Why do so many celebrities “create” their own fragrances and market them for mass consumption? And why do we buy these products? Are we hoping that, by some sweet-scented osmosis, these celebrity-branded fragrances will squirt some star power upon us? When we spritz on our idol’s fragrance, will we also spray ourselves with a bit of their talent, their charisma, their good luck, their star power, their magic? Or do we buy these fragrances because we admire these celebrities? Are our purchases a sign of devotion, an extension of fandom, a pledge of loyalty?
How should we decide to buy a fragrance? Should our decision be based on purely objective criteria: “Does this smell good on me, and can I afford it?” Or should we make these decisions based on emotion and association: “A celebrity says that if I wear this fragrance, I’ll be like him/her, and I really would like to be more like that star.” Celebrities who brand fragrances to their own names and mass-market them, like their movies or CDs, are betting that we make such purchasing decisions based on the allure of association and the power of the images they so carefully craft and cultivate. Ads for these fragrances don’t say, “Buy this scent if it smells good on you.” The ads say, “I’m sexy! And I created this! You want to be sexy too, don’t you? Do the math — buy this!” But the real math isn’t in the scent; it’s in the 5% to 10% cut that the celebrity receives on licensing deals with cosmetics giants like Coty and Estee Lauder, not to mention the occasional signing bonus. Those are some big bucks: officials in the fragrance industry estimate that the perfume industry’s annual sales are $25 billion to $30 billion.
How often do consumers ask whether the celebrity “created” this scent, and if so, what their qualifications for perfumemaking might be? How many consumers realize that, more often than not, the licenser produces the fragrance, then gets to slap the star’s name on the bottle. The star then receives a cut of the sales.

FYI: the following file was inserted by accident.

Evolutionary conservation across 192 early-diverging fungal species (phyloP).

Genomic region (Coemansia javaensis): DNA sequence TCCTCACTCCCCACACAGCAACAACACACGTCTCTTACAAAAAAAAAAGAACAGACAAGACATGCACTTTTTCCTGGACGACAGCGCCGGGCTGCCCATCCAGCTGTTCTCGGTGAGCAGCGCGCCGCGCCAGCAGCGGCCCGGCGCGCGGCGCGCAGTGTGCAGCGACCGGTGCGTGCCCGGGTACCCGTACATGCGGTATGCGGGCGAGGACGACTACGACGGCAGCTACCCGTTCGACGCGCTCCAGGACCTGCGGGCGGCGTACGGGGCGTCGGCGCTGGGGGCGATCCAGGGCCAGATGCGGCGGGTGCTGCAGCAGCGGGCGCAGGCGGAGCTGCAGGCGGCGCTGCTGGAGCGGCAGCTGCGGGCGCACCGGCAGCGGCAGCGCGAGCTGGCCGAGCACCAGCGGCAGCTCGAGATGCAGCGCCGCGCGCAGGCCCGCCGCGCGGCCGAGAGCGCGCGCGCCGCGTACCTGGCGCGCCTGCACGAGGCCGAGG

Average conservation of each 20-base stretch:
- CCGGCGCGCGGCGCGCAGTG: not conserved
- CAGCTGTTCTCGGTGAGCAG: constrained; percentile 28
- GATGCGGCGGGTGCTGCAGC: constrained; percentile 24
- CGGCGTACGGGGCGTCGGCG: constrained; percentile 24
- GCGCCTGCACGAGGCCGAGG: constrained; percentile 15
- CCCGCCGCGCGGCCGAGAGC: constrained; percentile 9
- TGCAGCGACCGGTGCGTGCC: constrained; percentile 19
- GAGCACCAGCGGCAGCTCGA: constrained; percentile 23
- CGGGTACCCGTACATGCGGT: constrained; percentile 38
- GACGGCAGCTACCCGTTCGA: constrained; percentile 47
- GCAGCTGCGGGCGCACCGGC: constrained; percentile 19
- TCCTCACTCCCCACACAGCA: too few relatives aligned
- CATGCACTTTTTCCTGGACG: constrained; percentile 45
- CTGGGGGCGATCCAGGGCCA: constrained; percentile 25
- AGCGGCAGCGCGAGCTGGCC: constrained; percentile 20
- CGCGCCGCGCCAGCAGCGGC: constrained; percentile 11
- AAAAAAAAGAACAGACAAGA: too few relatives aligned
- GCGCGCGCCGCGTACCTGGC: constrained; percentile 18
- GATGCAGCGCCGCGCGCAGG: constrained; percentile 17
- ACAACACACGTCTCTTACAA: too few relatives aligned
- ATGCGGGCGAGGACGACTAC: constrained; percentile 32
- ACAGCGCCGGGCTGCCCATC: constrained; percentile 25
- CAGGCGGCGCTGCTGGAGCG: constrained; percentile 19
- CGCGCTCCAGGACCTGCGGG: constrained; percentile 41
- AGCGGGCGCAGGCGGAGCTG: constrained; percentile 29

The trend began more than a decade ago when Elizabeth Taylor introduced White Diamonds. It then escalated exponentially: Wikipedia lists 84 celebrites with fragrances branded to their names — many of whom have more than one fragrance associated with them. It’s atrend that can lead the consuming public to believe that the only requirements involved in fragrance-making are an attractive bottle and a recognizeable name; it implies that picking your favorite fragrance is much like picking your favorite celebrity.
Should these notions be challenged? Should we hold ourselves accountable if we believe that buying a celebrity’s fragrance will make us more like a celebrity? And how should we respond when people in positions of power, such as celebrities, implicitly send us these messages?
Celebrities who’ve entered the fragrance market include:
- Musicians and singers, such as KISS, Beyonce, Usher, Jessica Simpson and Julio Iglesias;
- Actors, such as Charlize Theron, Antonio Banderas, Gwyneth Paltrow and Sarah Jessica Parker;
- Athletes, such as Derek Jeter, Maria Sharapova, Michael Jordan and Carlos Moya;
- Models, such as Naomi Campbell, Kate Moss, Calum Best and Alex Curran;
- Quasi-celebrities, such as Paris Hilton, Svetlana Stalin, Jade Goody and Katie Price; and
- Fictional characters, such as Barbie, Strawberry Shortcake, Austin Powers and Dora the Explorer.
This blog is a collaborative project for five students enrolled a graduate-level English Education/technology course at Kennesaw State University. The premise of the project is to find an innovative way to use technology in our own classrooms while also learning to examine all texts — including nontraditional ones, such as online content, advertising, and product packaging — with a critical eye and analytical mind.
We decided to examine the phenomena of celebrity fragrances and attempt to deconstruct the messages, images, meaning and motives behind this trend. Each of us selected a celebrity who has “created” a fragrance or line of fragrances. We then attempted to analyze the branding, messages and values that each of the celebrities uniquely promote through their use of image, advertising and storylines associatedwith their respective products.
Ideally, we’ll one day teach our own students to intercept the endless media messages with which they’re continuously bombarded and to analyze and examine them with a critical and rational eye. We agree that this project has enlightened us as we’ve studied and researched the cultural and social implications of the celebrity fragrance trend.
Feel free to leave comments! We’d love to hear what anyone has to say.
– “The Geek Squad”
Zack (Sean Combs)
Elizabeth (Danielle Steel)
Toni (J. Lo)
Sheena (Britney Spears)
Julie (the Beckhams)